Similar to Q2, the company achieved record gross profit during the quarter. Before biological adjustments, we generated approximately $35 million in gross profit or 51% of net sales, a slight decrease from last quarter. Below the gross margin line, we incurred $36.7 million of operating expense. This figure includes $1.2 million in nonrecurring expenses and $4.7 million in noncash stock-based comp. Excluding these, operating expenses totaled $30.8 million or 45% of sales, which compares favorably to the 55% of sales experienced last quarter. The basis points we gave up in gross margin percentage we more than made up for in operating leverage.

Our focus is the same as it has always been. Grow revenue at x, hold the line on gross margin percentage and grow operating expenses at a rate less than x. As many of us learned in our prior lives, when you can do all 3 at the same time, you get to experience the sunny side of operating leverage.

In addition to operating expenses, the company also incurred $13 million in total other expenses. These expenses include the mark-to-market of our strategic investment portfolio as well as interest and other expenses associated with the debt raise we completed in May. As highlighted on our balance sheet, our investment portfolio now sits at just under $19 million. It continues to nicely supplement our core business.

As you may recall, last quarter, we accomplished a financial milestone by delivering positive adjusted operating EBITDA for the first time as a public company. In Q3, we made additional progress and generated positive EBITDA of $1.6 million, a material increase from our $9.4 million loss in Q2. On an adjusted operating EBITDA basis, we generated $14.1 million, up from $5 million in Q2. Getting this very important metric into 8-figure territory feels good. And growing adjusted operating EBITDA by $9 million, off a revenue increase of $23 million, feels even better as it highlights the upside of successful execution of the scale portion of our playbook.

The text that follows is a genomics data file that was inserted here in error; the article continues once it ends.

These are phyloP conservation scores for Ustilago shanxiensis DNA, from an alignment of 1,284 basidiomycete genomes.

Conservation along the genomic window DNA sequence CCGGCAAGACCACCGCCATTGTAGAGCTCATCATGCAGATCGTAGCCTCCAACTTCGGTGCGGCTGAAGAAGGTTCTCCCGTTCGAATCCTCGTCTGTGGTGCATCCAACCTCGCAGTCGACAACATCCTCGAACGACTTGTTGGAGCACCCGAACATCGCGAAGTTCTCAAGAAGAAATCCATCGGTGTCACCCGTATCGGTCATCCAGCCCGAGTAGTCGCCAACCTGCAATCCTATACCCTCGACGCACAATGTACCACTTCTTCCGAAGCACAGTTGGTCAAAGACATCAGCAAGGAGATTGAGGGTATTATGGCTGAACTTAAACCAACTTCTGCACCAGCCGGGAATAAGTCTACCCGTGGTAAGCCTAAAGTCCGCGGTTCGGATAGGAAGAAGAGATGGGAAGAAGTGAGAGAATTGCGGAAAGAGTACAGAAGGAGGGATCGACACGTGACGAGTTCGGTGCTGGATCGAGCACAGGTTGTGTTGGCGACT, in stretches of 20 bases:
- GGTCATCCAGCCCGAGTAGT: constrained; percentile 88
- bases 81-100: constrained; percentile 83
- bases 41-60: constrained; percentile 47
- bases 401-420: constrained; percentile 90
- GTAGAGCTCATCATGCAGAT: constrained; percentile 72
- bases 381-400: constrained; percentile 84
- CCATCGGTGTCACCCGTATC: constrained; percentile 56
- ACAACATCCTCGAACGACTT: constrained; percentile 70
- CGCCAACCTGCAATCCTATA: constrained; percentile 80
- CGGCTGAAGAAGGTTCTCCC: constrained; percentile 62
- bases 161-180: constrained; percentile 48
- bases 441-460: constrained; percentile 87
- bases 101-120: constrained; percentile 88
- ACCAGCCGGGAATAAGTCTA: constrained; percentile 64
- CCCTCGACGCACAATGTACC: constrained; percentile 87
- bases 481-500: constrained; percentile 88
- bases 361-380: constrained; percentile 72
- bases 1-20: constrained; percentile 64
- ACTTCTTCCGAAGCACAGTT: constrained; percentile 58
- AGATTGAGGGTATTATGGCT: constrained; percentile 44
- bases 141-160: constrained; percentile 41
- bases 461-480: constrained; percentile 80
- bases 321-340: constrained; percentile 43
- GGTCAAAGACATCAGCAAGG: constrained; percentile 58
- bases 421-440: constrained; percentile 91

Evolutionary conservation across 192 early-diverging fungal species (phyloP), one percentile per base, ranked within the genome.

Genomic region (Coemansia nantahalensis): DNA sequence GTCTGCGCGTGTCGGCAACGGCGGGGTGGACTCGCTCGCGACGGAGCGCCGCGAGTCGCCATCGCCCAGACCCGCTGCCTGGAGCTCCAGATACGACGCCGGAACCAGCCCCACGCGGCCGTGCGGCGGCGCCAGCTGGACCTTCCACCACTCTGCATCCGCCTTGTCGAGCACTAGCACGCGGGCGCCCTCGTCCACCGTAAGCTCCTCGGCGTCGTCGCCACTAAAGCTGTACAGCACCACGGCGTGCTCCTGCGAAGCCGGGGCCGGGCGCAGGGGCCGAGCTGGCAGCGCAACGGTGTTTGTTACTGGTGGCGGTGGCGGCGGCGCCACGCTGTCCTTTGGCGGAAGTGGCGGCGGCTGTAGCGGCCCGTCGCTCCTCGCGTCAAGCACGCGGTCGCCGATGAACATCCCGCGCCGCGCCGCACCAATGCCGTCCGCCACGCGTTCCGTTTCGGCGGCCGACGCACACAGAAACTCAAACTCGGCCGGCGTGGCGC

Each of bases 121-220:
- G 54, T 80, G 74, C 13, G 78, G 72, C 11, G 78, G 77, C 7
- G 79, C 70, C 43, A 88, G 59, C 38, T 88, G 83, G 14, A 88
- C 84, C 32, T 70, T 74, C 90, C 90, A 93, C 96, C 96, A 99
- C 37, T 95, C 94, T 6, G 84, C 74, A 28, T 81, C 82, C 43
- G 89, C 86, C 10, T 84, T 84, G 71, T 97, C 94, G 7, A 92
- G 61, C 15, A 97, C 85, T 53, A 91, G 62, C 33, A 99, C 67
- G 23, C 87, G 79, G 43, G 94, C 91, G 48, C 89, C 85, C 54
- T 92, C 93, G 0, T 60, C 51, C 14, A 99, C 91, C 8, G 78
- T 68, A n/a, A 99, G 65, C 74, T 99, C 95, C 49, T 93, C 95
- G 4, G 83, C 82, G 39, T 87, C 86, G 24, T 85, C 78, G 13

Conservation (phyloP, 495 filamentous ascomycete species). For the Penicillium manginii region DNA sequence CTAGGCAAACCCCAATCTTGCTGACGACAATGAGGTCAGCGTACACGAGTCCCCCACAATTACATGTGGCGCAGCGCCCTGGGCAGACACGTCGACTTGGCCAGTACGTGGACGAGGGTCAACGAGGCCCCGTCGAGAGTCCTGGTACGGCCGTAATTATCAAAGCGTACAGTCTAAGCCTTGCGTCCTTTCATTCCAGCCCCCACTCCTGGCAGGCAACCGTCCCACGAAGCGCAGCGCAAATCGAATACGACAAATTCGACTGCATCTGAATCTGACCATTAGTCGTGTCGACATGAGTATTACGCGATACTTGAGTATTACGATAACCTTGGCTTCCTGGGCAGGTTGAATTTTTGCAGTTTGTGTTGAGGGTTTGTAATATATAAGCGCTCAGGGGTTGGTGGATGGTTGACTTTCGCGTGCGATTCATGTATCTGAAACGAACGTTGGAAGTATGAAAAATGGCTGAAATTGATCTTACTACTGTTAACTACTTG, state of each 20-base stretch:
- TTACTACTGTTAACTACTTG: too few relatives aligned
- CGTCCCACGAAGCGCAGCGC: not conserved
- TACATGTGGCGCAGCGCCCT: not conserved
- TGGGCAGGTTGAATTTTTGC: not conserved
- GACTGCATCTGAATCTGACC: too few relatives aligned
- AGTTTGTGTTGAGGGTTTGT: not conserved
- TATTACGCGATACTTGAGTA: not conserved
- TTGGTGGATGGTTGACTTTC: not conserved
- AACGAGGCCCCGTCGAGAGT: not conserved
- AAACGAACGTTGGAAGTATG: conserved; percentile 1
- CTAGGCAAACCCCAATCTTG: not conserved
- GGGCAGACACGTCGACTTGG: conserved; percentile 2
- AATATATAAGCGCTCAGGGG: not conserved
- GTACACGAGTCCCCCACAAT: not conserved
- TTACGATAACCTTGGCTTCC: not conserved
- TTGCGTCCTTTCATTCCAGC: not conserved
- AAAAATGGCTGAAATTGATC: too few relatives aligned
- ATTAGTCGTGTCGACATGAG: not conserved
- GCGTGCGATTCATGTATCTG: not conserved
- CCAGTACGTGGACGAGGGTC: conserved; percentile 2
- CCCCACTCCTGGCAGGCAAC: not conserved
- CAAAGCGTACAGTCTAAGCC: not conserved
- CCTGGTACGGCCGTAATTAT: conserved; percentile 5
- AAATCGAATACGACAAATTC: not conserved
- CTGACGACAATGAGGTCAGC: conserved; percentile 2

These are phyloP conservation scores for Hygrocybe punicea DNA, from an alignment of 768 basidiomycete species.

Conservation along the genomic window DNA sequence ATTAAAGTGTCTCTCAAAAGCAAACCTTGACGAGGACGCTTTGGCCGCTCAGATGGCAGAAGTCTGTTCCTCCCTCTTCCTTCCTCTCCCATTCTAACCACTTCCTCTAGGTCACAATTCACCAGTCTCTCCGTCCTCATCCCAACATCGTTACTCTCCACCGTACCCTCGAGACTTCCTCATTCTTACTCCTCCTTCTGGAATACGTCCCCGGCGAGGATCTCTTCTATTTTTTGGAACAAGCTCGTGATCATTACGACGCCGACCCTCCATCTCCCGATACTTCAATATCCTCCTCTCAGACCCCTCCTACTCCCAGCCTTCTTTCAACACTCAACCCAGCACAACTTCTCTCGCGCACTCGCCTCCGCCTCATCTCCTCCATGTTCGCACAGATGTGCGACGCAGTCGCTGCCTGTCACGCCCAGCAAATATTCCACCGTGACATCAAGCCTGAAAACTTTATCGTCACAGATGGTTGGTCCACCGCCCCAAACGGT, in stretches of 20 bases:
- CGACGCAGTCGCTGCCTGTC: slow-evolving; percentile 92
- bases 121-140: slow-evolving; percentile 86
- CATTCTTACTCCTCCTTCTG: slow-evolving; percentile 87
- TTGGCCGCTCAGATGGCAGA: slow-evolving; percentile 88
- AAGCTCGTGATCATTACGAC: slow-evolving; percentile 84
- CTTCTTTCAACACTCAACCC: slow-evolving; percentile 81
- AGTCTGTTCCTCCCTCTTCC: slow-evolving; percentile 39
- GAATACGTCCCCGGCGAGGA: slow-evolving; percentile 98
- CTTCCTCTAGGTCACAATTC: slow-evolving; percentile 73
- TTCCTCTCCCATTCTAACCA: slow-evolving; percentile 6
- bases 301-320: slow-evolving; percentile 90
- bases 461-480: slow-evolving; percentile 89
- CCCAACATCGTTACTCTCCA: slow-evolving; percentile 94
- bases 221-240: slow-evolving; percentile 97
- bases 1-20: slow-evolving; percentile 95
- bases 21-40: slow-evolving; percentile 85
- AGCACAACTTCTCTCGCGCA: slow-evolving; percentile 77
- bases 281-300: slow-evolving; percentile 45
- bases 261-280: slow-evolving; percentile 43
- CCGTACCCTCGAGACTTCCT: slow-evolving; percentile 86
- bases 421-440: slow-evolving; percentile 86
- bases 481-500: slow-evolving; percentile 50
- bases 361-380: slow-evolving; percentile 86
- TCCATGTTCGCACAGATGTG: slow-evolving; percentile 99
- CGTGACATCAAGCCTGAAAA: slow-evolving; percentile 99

On the liquidity front, we ended the quarter with approximately $66 million in cash and $97 million in debt. As Ben mentioned, just last week, we further optimized our balance sheet and strengthened our cash position by completing a sale-leaseback transaction on our Danville, Pennsylvania cultivation and processing facility. All in, this financing provides the company with approximately $40 million of additional powder. We continue to like our balance sheet position and ability to execute on these sorts of financings for our shareholders.

On our last call, we likened our mid-Q2 debt raise to grabbing the umbrella when it was sunny. In this case, we've decided to stay inside for a while and take heed to the words of the late Robert Hunter. If the thunder don't get you, then the lightning will.